Met Arrests 14 Over £14m Phishing Scam
PCeU strikes again, taking in 14 people during an investigation into a major phishing operation
The Metropolitan Police Service has announced the arrest of 14 people suspected of carrying out a phishing operation, which left one woman £1 million worse off.
During raids this morning, 12 men and two women were arrested in various locations across London and the West Midlands.
The cyber crooks spent the money in just three days, blowing it on cheeseburgers, computers, gold bars and other items, according to the Met’s Police Central e-crime Unit (PCeU). The victim, a UK citizen who moved abroad to care for an ill relative, has now had the funds, amounting to her life savings, returned to her, TechWeekEurope was told by the Met.
The crooks managed to dupe her into giving away bank account details and the funds were then siphoned off to money mules, who were earning anything between £9,000 and £75,000, who would then pass the cash on to the masterminds of the operation.
The arrests form part of a major crackdown by the PCeU, in which 150 officers across different forces were involved. Further arrests are anticipated today, the Met said. However, there was no update at the time of publication.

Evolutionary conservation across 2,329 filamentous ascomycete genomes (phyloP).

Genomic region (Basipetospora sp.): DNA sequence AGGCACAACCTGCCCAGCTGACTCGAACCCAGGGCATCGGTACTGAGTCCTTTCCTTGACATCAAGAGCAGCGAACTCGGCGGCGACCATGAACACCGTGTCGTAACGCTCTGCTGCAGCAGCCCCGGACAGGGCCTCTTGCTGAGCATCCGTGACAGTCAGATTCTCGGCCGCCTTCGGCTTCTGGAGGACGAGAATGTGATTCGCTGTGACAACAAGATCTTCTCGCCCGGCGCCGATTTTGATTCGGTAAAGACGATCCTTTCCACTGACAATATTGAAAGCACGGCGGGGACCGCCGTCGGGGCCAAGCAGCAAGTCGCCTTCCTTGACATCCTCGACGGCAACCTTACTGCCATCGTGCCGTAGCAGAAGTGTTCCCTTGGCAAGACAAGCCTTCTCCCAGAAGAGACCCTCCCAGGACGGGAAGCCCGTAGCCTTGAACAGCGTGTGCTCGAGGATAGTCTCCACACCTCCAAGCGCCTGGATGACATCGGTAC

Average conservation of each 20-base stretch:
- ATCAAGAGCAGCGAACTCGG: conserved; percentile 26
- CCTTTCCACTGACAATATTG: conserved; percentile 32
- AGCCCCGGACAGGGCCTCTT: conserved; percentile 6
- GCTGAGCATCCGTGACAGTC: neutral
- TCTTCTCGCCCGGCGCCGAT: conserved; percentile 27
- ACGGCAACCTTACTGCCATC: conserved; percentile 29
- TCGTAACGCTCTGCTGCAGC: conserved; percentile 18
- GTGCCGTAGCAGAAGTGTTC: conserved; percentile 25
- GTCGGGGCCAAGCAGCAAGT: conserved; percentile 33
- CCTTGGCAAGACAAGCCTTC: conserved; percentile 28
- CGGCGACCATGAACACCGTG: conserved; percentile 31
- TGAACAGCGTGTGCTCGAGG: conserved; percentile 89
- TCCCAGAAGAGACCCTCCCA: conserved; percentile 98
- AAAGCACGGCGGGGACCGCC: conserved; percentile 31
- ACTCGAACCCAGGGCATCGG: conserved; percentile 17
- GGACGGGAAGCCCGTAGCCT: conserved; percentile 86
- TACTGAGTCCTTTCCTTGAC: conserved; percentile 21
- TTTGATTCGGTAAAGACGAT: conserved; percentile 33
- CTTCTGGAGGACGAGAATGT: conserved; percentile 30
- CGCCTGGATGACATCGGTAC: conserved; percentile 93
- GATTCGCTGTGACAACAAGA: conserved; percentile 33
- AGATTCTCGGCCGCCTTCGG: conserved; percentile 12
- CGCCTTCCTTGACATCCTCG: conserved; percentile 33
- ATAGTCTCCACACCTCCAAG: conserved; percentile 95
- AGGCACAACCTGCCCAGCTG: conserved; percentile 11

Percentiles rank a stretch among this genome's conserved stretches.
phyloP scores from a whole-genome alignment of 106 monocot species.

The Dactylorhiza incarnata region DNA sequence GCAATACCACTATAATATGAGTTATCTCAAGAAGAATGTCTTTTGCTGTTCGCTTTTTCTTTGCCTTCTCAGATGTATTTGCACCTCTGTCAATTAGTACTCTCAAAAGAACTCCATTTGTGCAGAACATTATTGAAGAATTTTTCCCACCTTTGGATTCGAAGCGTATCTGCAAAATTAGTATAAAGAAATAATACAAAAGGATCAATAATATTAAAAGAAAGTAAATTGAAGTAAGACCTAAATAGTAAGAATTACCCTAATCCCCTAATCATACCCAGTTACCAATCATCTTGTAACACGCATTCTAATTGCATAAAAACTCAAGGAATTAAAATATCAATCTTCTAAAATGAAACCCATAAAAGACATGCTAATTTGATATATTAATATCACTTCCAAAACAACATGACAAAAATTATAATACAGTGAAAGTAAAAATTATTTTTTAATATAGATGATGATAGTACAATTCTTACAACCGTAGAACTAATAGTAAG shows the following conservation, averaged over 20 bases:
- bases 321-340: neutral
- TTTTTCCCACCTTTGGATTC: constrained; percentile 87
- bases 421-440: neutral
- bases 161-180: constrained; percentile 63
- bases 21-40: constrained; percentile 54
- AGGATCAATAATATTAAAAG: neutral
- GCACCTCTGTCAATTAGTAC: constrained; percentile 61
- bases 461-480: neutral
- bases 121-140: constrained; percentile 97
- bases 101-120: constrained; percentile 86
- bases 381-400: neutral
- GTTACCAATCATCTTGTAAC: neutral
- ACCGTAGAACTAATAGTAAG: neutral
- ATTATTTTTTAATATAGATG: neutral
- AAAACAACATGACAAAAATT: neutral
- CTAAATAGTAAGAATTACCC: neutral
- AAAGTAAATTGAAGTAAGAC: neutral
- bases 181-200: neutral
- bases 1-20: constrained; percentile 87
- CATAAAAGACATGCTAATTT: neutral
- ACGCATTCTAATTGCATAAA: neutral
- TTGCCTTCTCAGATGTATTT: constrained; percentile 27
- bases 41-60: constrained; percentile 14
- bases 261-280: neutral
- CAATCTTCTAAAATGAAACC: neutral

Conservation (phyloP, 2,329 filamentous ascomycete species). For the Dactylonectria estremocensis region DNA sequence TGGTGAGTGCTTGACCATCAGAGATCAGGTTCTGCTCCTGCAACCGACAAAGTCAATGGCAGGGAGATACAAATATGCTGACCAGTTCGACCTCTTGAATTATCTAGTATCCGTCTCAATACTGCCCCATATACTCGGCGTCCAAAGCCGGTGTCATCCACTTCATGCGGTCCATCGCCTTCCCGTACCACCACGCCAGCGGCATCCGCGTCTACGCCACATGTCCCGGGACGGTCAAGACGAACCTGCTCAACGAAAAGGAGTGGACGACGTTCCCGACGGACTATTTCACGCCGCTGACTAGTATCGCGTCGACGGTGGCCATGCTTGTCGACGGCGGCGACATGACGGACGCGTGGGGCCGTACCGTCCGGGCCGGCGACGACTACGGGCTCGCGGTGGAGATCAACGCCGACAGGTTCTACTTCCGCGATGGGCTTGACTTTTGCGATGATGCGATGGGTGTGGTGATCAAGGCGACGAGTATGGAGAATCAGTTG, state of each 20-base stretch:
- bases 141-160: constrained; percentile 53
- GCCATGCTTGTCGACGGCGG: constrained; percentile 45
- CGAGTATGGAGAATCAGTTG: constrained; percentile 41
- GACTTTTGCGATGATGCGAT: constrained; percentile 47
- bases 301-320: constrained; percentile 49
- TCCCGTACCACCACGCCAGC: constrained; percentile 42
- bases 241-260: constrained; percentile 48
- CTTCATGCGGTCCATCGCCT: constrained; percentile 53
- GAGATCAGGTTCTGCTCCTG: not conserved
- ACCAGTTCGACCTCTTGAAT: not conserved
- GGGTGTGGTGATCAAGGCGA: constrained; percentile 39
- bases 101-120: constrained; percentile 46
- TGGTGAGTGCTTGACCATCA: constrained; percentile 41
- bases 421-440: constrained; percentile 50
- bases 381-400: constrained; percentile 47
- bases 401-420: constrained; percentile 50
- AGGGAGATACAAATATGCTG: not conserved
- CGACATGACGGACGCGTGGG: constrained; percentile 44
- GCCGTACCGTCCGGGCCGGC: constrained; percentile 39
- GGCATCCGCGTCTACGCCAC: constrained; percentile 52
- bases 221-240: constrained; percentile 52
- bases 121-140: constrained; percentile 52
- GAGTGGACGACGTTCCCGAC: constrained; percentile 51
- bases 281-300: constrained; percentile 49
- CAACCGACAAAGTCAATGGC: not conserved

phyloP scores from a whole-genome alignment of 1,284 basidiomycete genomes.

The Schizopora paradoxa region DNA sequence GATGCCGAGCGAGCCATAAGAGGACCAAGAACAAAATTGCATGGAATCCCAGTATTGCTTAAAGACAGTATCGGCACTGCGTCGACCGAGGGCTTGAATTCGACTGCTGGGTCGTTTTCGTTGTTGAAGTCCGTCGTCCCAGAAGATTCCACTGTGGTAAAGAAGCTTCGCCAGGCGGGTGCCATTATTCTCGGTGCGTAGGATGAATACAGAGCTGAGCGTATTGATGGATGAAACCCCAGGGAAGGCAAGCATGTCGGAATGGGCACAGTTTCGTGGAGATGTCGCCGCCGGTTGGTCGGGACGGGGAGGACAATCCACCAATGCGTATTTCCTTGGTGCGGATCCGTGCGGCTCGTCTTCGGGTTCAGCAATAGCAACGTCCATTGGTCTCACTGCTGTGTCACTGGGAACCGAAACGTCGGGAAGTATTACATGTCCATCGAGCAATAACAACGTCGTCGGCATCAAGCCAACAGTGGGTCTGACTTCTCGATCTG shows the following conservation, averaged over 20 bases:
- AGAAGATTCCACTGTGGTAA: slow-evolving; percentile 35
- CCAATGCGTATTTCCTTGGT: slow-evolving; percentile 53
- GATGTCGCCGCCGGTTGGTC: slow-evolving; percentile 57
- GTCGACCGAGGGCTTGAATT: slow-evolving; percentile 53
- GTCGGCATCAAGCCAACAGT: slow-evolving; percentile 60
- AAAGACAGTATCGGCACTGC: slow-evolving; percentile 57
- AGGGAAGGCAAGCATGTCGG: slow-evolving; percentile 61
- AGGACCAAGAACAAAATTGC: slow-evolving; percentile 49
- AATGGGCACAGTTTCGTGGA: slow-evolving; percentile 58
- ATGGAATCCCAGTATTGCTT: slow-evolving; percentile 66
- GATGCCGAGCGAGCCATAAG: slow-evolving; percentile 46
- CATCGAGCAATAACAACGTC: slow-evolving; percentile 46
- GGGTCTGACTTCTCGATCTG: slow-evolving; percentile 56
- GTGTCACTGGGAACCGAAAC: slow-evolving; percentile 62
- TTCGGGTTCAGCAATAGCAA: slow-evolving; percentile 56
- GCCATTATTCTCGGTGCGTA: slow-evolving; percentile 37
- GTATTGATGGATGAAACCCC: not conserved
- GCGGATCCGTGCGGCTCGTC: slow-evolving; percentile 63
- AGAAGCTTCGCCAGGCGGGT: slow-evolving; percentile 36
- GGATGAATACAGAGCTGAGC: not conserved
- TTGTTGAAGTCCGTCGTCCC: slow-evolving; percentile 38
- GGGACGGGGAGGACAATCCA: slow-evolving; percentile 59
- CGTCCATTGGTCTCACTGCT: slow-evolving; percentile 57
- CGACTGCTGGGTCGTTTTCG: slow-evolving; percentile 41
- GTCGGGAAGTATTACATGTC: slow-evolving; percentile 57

“Today’s activity is a direct response to a sophisticated million pound phishing attack, combined with brazen money laundering, which involves a large number of suspects,” said the PCeU’s Detective Inspector Stewart Garrick.
“This is an example of how cyber crime creates real victims through the indiscriminate actions of the criminals involved. The victim in this case has suffered significant stress after her life savings – which she intended to use to purchase a property on her return to England – were stolen.”
This was the first major operation using three regional hubs in the East Midlands, York and Humber and the North West, which were launched earlier this year to help the PCeU.
At the start of the week, the PCeU announced another arrest, when a 37-year-old man was apprehended in connection with computer misuse offences. He was arrested at his home address in Belvedere, Kent in connection with an investigation into online banking fraud, after a high street bank had complained online accounts had been compromised over an 18-month period.
The PCeU has done plenty of good over the past year, but was left red-faced in February, when Anonymous hacked into one of its conversations with the FBI.
On March 15, 2012 by Tom Brewster